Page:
Labour MPs rebel against party leadership over Brexit timetable



A group of Labour MPs voted against beginning the process of leaving the EU last night in defiance of the party leadership.

After a day of debate, in which several Opposition MPs voiced fears the party had been out-manoeuvred by a late Theresa May amendment to a motion on Brexit, they voted against the government’s timetable for triggering article 50.

Overall 89 MPs from across the Commons voted against May’s amendment which dictated that the government trigger article 50 by the end of March next year. This included a handful of frontbenchers as well as backbenchers Ben Bradshaw, the former culture secretary, David Lammy, Rushanara Ali, Geraint Davies, Stella Creasy and Mike Gapes.

And 75 MPs voted against the Labour motion which demanded ministers set out the “plan” for Brexit before triggering article 50. This also included a few frontbenchers as well as backbenchers Lammy, Bradshaw, Ali and Gapes.

Several had spoken out earlier in the day to highlight the fact that their stance was in line with Labour policy as expressed at party conference.

“I cannot support the Government amendment. In effect, it gives a blank cheque for us to invoke article 50 by March without any of us being any the wiser about the Government’s intentions,” Bradshaw said.

“The government promise to publish a plan, but … it will not answer the big questions about our vital access to the single market, the rights of UK citizens abroad and EU citizens here, or issues such as tariffs. All the signals from the prime minister’s speech to her party conference and since have been that the majority of the government want and are heading for a hard Brexit. In my view, that would be disastrous for jobs and prosperity in my constituency.”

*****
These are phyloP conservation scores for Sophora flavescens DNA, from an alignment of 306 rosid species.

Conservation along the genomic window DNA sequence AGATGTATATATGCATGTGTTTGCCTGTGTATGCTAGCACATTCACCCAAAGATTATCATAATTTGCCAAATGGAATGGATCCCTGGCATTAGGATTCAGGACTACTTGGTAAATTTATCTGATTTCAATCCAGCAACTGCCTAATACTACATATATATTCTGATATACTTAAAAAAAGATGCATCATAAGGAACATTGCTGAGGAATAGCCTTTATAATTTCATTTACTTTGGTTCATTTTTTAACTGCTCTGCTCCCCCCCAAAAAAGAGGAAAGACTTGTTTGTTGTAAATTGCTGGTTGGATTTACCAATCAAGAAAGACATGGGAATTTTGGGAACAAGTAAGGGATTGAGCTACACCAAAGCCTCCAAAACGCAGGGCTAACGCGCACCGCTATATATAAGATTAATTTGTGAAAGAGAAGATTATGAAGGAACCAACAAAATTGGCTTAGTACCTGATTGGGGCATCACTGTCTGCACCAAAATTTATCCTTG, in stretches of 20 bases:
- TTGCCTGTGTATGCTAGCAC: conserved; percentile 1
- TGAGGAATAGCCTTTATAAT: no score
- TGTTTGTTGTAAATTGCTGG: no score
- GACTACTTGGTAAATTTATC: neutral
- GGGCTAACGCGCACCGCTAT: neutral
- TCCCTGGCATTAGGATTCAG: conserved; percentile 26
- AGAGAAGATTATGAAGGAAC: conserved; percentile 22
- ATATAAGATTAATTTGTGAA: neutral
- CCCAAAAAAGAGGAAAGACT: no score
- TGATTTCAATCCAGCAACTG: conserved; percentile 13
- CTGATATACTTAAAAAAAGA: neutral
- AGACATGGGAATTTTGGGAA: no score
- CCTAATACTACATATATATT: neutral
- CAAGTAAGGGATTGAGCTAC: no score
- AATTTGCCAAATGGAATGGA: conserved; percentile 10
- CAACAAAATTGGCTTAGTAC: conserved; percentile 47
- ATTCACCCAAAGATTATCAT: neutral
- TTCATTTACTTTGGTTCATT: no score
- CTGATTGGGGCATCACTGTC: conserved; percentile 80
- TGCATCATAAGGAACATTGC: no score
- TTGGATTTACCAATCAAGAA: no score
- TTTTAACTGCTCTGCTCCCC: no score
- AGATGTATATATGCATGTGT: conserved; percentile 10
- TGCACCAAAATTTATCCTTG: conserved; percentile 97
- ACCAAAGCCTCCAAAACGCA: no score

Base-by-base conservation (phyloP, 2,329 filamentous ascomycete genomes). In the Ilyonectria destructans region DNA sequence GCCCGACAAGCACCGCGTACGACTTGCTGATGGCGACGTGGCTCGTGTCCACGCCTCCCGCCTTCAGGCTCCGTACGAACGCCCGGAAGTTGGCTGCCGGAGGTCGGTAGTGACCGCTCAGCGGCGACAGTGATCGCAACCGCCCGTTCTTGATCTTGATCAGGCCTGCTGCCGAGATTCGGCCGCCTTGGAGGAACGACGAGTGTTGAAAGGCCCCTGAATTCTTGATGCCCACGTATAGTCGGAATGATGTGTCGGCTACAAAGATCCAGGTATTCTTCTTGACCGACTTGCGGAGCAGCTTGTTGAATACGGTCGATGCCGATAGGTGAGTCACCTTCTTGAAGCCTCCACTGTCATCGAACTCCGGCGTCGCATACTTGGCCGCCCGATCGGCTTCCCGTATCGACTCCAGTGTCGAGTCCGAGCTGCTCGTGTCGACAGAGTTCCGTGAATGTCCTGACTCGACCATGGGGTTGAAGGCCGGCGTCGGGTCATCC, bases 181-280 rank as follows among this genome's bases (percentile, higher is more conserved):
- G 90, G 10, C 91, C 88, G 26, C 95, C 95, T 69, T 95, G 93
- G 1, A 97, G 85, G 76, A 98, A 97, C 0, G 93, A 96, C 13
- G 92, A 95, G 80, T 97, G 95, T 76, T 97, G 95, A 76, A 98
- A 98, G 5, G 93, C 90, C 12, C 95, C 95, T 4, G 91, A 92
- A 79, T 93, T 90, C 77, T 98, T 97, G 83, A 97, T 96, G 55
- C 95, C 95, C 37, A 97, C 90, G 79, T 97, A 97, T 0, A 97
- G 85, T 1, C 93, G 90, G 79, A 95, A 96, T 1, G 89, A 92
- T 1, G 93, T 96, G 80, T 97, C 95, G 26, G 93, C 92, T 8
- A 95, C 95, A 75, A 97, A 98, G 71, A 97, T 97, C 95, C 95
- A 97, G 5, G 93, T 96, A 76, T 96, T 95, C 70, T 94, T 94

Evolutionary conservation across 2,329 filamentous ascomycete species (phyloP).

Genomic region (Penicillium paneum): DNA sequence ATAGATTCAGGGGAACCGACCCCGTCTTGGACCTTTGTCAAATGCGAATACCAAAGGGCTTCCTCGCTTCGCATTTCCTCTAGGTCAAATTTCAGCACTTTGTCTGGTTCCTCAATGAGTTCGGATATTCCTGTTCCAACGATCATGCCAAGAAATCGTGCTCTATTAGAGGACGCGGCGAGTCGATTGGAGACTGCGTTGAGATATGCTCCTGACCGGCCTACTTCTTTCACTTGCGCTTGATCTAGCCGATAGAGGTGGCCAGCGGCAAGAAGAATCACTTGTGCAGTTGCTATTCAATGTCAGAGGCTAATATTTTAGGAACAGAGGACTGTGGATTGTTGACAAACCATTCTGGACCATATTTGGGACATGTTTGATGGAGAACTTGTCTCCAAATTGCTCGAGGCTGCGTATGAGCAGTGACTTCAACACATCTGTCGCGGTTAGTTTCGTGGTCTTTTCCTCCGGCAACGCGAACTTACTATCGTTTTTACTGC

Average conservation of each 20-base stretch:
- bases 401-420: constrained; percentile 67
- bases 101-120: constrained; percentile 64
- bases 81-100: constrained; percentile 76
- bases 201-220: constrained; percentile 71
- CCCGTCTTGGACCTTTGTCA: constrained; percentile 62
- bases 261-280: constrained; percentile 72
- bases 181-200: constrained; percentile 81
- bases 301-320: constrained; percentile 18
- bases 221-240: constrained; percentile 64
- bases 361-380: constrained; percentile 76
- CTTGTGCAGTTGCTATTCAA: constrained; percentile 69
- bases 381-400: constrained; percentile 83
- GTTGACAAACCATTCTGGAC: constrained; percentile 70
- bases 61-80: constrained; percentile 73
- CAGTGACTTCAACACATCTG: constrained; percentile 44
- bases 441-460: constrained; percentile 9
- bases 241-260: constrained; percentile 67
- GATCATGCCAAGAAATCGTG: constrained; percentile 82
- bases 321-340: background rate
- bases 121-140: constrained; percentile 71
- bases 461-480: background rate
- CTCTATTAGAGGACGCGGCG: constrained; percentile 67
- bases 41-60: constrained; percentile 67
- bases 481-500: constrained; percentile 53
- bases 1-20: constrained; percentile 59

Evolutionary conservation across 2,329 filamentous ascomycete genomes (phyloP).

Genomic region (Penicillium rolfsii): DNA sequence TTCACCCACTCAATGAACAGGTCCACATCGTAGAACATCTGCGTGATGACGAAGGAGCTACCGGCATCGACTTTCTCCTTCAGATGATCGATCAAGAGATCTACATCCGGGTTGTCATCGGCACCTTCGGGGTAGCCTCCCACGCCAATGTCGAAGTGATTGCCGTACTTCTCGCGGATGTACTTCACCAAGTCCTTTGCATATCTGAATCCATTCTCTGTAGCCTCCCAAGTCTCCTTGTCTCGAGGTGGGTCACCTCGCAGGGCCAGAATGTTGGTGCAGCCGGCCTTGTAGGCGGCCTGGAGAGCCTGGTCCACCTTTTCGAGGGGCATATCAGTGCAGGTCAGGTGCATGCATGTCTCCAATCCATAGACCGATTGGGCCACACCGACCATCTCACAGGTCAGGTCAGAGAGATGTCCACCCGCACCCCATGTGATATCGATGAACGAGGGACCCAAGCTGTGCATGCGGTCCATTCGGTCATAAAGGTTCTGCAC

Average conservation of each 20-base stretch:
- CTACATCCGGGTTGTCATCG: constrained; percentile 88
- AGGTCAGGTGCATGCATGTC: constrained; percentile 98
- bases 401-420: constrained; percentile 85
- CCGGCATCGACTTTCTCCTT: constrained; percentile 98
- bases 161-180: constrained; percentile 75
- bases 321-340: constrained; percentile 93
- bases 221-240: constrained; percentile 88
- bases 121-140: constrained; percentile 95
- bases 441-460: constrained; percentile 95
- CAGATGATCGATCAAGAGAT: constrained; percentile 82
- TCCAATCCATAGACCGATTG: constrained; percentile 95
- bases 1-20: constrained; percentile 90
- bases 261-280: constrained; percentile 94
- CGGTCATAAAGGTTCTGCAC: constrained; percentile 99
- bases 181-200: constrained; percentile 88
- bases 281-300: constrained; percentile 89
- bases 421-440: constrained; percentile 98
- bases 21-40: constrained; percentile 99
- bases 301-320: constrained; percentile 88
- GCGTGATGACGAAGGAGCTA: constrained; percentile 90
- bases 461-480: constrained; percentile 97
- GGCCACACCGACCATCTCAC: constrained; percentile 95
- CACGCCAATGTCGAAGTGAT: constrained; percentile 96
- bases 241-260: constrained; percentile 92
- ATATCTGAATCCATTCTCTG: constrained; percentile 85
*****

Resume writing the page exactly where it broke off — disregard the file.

Lammy congratulated Keir Starmer – the shadow Brexit secretary, who led the debate and who forced the government the set out the “basic terms” – but attacked Tory ministers for the uncertainty which continued.

“We have had a lot of discussion about whether there should be a white paper, but we have had no commitment from the government that we will get one,” Lammy said.

“Will it answer specific points about the government’s priorities? Will it set out their position on single market membership, free movement, security co-operation with our allies, workers’ rights, consumer protections or environmental protections? Will it set out all the red lines? Will it set out the government’s position on the customs union? We are not clear yet what the plan will be. It is for that reason that I will certainly not be voting for the motion as it stands.”

Gapes wrote on Twitter today: “I always listen to my constituents. And I then vote according to my judgement and conscience. It’s called Parliamentary democracy.”


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